Matt Darnley's Web Site: Research

Classical and Recurrent Novae

Classical and recurrent novae occur within close binary systems, containing a white dwarf (WD) that accretes hydrogen rich material from its companion. The material is typically transferred from the companion to the WD via an accretion disk that forms around the WD and lies in the binary plane. Once the accreted layer on the surface of the WD attains a critical temperature and pressure hydrogen burning ignites which leads to a thermonuclear runaway that ejects the accreted envelope.

The systems can be sub-classified in a number of ways; for example, via the number of recorded eruptions into Classical Novae (one eruption) or Recurrent Novae (multiple eruptions); via the evolutionary state of the donor, a main sequence, sub-giant or red giant star; or by the form of the early outburst spectra, Fe II, He/N, or neon novae.

M31N 2008-12a

Extragalactic Populations

While the study of individual novae within our own Galaxy, the Milky Way, can be carried out with great precision across the entire electromagnetic spectrum, our position inside the Galaxy severely limits our ability to study the underlying population in detail.  Hence, we turn to extragalactic populations where we can obtain a relatively unbiased view of many novae.  The prime target for extragalactic surveys is the Andromeda Galaxy (M31), but many systems have been studied in detail.

PhD Projects

Novae, and their Potential as Progenitors of Type Ia Supernovae

Director of Studies: Dr Matt Darnley

Novae, particularly the Recurrent Novae (RNe) that harbour either sub-giant or red giant secondary donor stars have long been touted as potential progenitors of Type Ia Supernovae (SNe), via the single-degenerate (SD) channel. Studies of nearby SN Ia have in some cases pointed towards a SD progenitor, whereas others have shown evidence of a double degenerate (DD) route, but the vast majority have an uncertain origin. More recently, it has been proposed that various pathways (from both SD and DD channels) may actively contribute to the observed SN Ia population, and that the dominance of any pathway may depend on the galaxy morphology or parent stellar population.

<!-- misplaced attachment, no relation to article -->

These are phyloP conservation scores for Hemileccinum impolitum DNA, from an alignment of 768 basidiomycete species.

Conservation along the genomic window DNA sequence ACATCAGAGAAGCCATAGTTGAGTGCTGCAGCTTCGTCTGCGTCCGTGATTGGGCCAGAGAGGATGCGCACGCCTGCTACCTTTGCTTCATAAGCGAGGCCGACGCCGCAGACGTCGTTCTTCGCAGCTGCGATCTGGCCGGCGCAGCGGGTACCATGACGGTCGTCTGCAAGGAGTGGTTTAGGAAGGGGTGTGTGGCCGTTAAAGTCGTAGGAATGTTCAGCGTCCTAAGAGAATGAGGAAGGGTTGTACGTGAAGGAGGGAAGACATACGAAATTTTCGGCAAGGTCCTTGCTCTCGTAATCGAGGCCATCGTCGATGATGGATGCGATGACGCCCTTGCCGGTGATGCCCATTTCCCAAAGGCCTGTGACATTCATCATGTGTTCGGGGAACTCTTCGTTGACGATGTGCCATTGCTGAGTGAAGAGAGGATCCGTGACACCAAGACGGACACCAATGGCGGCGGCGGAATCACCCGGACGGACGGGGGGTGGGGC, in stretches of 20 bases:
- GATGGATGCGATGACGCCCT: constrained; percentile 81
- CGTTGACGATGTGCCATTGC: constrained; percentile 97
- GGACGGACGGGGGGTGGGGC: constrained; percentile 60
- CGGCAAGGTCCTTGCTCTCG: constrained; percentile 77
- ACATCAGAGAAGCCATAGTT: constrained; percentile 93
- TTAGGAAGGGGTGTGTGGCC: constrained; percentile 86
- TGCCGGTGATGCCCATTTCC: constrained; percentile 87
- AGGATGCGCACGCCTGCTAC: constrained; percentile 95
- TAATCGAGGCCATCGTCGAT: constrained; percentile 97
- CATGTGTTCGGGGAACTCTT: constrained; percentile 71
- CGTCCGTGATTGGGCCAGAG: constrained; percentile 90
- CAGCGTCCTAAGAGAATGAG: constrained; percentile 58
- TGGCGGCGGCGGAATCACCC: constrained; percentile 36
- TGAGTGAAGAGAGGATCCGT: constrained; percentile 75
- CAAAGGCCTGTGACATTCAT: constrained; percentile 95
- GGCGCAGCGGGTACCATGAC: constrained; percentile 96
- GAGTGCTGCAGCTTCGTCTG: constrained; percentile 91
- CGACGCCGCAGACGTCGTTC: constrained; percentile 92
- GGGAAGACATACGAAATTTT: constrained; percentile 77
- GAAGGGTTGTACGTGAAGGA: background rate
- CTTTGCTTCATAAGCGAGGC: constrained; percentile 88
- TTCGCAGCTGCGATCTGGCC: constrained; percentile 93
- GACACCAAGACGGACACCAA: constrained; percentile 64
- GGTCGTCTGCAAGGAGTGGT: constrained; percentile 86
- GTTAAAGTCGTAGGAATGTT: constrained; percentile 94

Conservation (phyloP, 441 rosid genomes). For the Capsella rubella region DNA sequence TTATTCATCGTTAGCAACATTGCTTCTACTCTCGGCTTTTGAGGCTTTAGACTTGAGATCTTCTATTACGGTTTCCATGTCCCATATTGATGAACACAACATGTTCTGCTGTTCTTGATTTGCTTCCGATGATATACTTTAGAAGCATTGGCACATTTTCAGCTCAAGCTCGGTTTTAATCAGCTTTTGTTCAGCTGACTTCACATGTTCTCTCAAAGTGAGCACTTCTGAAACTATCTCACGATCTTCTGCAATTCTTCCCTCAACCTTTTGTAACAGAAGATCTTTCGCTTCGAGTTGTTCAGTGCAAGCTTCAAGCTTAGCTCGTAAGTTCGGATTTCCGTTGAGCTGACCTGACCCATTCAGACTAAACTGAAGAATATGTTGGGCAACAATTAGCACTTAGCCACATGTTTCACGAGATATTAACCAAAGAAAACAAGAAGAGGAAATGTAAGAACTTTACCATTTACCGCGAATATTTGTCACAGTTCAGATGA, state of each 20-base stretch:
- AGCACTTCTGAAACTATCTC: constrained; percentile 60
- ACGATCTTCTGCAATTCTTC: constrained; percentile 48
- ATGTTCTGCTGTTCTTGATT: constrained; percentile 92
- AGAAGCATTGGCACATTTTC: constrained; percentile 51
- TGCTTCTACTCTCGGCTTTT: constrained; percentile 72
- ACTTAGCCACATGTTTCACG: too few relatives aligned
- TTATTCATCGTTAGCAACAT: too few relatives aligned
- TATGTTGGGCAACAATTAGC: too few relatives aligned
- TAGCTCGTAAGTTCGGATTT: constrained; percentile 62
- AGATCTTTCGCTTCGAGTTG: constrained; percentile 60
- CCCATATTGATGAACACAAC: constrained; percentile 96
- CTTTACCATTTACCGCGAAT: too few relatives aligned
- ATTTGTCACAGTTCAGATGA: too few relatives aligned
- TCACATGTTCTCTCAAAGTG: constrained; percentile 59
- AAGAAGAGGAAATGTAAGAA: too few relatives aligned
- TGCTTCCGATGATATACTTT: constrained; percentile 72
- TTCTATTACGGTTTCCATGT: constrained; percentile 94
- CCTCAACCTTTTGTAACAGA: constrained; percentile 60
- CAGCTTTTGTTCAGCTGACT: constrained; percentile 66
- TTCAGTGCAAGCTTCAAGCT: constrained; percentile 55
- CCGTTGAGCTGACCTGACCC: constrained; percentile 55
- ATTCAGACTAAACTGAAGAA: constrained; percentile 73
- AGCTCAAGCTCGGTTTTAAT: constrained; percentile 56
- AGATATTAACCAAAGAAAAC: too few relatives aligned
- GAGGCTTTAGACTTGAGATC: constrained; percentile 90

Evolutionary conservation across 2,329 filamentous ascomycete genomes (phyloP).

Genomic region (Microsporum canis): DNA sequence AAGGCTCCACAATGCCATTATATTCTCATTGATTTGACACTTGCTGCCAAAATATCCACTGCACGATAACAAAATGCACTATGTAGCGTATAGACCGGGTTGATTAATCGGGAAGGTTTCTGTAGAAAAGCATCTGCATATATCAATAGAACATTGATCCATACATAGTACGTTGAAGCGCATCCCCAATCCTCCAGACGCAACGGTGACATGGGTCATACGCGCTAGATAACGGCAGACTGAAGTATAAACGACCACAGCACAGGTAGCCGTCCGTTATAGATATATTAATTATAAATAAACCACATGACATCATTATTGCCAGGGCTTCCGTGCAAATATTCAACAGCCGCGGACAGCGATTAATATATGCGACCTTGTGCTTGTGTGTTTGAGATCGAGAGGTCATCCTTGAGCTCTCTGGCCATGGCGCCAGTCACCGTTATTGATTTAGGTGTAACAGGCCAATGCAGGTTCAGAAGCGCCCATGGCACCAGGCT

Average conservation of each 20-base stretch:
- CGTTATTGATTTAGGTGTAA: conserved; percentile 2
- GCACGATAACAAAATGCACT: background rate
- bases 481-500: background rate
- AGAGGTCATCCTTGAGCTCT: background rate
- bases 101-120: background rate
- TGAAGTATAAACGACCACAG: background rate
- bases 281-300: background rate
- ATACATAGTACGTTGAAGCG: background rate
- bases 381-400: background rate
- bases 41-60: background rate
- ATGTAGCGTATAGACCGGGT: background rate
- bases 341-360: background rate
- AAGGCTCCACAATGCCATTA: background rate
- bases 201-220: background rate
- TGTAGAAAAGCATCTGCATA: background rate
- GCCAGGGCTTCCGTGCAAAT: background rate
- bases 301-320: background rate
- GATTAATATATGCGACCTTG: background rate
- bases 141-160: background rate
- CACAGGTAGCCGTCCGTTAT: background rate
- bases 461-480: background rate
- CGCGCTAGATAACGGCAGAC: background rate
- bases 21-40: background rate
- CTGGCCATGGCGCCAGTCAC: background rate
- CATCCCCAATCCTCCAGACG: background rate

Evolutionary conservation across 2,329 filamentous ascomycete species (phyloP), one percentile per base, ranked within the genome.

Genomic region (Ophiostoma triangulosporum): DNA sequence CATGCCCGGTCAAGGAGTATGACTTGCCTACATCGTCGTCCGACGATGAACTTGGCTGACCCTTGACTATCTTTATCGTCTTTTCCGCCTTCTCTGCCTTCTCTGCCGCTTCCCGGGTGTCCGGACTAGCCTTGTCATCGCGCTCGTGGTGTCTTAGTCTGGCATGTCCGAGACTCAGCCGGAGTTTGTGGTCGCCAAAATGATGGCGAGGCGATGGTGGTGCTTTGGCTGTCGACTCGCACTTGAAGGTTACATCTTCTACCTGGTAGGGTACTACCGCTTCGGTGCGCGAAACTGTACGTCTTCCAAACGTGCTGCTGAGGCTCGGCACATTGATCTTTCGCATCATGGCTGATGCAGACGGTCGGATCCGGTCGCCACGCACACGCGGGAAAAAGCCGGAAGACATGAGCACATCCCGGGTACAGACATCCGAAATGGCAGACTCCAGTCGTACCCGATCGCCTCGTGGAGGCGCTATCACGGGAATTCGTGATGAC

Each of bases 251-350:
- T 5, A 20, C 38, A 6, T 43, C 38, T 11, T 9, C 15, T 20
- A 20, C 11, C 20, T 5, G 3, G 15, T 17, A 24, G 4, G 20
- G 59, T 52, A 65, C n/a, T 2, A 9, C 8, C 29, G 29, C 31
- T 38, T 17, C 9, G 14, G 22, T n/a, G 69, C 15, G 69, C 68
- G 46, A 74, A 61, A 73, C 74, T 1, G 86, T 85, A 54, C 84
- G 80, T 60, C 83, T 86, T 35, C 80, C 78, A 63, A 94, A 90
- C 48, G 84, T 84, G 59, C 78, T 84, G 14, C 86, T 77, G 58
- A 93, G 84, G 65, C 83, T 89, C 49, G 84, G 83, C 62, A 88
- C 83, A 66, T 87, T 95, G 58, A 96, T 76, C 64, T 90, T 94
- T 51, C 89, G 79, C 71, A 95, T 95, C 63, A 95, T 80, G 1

While the Nova rate, and hence size of the Nova population, of any galaxy can be relatively easily determined, the proportion of those Novae that contain either sub-giant or red giant donors (the potential SN Ia progenitors) is unknown. In recent years, the Nova group at the ARI has been working to determine the extent of this population, in order to evaluate the contribution Novae may make to the overall SN Ia rate for a given galaxy. Our approach is two fold; studying individual Novae and RNe, and their progenitors, in the Galaxy in great detail, while also surveying the entire Nova population and their progenitors in nearby galaxies, such as M31.

The work of a PhD student in this area would be broadly observational, with the Liverpool Telescope (LT) providing the majority of the photometric and spectroscopic observations of erupting novae, with progenitor work generally utilising archival data, in particular from the Hubble Space Telescope. A number of possible projects are available in this area, some focusing Galactically, some extragalactically, with different emphases on imaging and spectra. All of the projects would involve the PhD student running all or part of a large Nova observing programme on the LT and reacting to new eruptions. The PhD student will have the opportunity to work with a number of our close collaborators, here in the UK, and internationally.

PhD Students

Director of Studies

Supervisory Team

PhD Examining



My 10 most recent papers

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